The deputies presented the results of the field tests as proven truth. What they failed to explain is how infamously unreliable drug testing kits are, to the point where even in court, they are not admissible. Widespread evidence indicates that these tests often cause false positives, according to the findings of a New York Times/ProPublica examination into American field drug tests.


Regardless of that fact, the Summit County Sheriff's office put out a public-alarm tweet and issued a press release on how the man was afflicted after taking weed laced with fentanyl.


And the news stations in Jacksonville, Salt Lake City, Tulsa, Seattle, Miami, New York, San Antonio, and Orlando quickly intensified the claim. Almost all of them told the same story, which was a rewrite of the press release of the Summit County Sheriff published by the Cox Media Group National Desk.


If history is any indication, we should anticipate the Summit County Sheriff's Department to covertly retract its claim that marijuana in the county had been laced with fentanyl in the coming months when a state crime lab's careful review invalidates the results of the original field test.


The retraction by the Sheriff's department probably won't even get a press release or a follow-up tweet. And rather than write a follow-up story, the Cox Media Group National Desk will swiftly jump on the next headline that has to do with weed laced with fentanyl.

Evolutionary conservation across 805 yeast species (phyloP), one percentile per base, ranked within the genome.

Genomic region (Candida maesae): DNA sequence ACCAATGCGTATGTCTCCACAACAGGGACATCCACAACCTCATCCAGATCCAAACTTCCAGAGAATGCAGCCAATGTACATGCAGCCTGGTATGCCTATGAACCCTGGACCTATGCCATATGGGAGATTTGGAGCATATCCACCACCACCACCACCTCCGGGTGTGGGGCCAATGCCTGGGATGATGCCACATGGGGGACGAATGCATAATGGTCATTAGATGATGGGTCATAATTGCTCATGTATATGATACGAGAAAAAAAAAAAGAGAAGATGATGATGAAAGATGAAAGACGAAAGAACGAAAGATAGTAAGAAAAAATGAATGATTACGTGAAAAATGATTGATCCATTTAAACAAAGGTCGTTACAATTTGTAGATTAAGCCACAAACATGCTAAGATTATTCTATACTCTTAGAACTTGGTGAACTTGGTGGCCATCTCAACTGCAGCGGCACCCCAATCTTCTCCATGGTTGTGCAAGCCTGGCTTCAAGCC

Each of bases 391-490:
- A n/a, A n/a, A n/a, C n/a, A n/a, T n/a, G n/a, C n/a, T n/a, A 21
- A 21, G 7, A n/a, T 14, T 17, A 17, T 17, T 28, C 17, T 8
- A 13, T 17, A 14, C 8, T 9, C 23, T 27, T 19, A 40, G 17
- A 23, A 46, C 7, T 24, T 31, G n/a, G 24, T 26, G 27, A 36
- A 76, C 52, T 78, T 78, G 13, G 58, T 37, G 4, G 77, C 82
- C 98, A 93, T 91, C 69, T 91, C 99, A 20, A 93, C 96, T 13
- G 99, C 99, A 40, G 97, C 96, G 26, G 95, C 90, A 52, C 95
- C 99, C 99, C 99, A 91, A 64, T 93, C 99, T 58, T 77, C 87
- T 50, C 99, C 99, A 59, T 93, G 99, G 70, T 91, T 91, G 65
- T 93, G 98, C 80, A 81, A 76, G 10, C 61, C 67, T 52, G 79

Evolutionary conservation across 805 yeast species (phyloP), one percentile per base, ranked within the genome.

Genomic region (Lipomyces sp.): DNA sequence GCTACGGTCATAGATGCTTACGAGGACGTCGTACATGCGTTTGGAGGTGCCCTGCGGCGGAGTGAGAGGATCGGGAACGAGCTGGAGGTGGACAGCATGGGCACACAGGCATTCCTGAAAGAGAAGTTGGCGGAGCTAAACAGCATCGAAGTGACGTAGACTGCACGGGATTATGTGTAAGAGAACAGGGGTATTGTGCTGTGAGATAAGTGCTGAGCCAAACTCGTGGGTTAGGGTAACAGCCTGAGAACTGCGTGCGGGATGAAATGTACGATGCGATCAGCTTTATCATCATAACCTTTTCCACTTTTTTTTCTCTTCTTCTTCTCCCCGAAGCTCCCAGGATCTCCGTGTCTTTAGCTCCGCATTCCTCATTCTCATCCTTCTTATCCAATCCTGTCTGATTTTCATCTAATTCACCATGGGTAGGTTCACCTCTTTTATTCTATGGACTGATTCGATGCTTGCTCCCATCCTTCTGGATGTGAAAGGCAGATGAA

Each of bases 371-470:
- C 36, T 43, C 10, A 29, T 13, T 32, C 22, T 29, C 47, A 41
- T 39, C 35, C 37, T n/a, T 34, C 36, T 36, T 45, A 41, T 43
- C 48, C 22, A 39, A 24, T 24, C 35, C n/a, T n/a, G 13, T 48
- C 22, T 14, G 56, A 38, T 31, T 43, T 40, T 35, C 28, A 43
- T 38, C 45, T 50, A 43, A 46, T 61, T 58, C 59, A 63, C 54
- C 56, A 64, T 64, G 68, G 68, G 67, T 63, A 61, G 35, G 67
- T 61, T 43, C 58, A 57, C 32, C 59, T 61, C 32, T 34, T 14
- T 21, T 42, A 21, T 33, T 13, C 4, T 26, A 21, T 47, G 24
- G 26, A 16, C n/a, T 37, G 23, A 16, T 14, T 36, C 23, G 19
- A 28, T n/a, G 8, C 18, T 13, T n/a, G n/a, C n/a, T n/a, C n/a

False reports of "fentanyl-laced cannabis" have been around for a while. And in 2016 and 2017, Leafly started compiling these unfounded reports. They are constantly terrifying in theory but have never been confirmed to exist, much like the fear of razor blades in Halloween candy bars.


Here are a few instances where state and federal officials are igniting fears about weed laced with fentanyl without proof.  The fentanyl-laced cannabis urban legend continues to grow along the lines of Big Foot and the Loch Ness Monster.


July 2018: A National Institute on Drug Abuse (NIDA) representative stated in a lecture that Fentanyl is being used for lacing a wide variety of drugs, including marijuana. When challenged with evidence, the office cited a Vancouver police report from 2015 that had been refuted in 2016.


JUNE 2019: According to the Associated Press, after lab tests revealed that there was no fentanyl in the marijuana, a sheriff in upstate New York backed back his remarks.


In all the instances above, the officials of the state failed to find even one victim of fentanyl-laced cannabis or a single lab test that definitively corroborated the existence. Some departments have taken back their statements, but other news outlets and authorities keep on spreading this foolhardy myth.





The fact remains that the adulteration of some medications with fentanyl poses a serious and lethal problem because it can be abused or taken in excessive amounts. However, cross-contamination isn't a significant concern to marijuana users, according to scientists. In my opinion, anti-cannabis news outlets and law enforcement continue to spread these false claims simply because of or to fuel the age-old stigma against cannabis so as to instill fear that will deter people from consuming cannabis.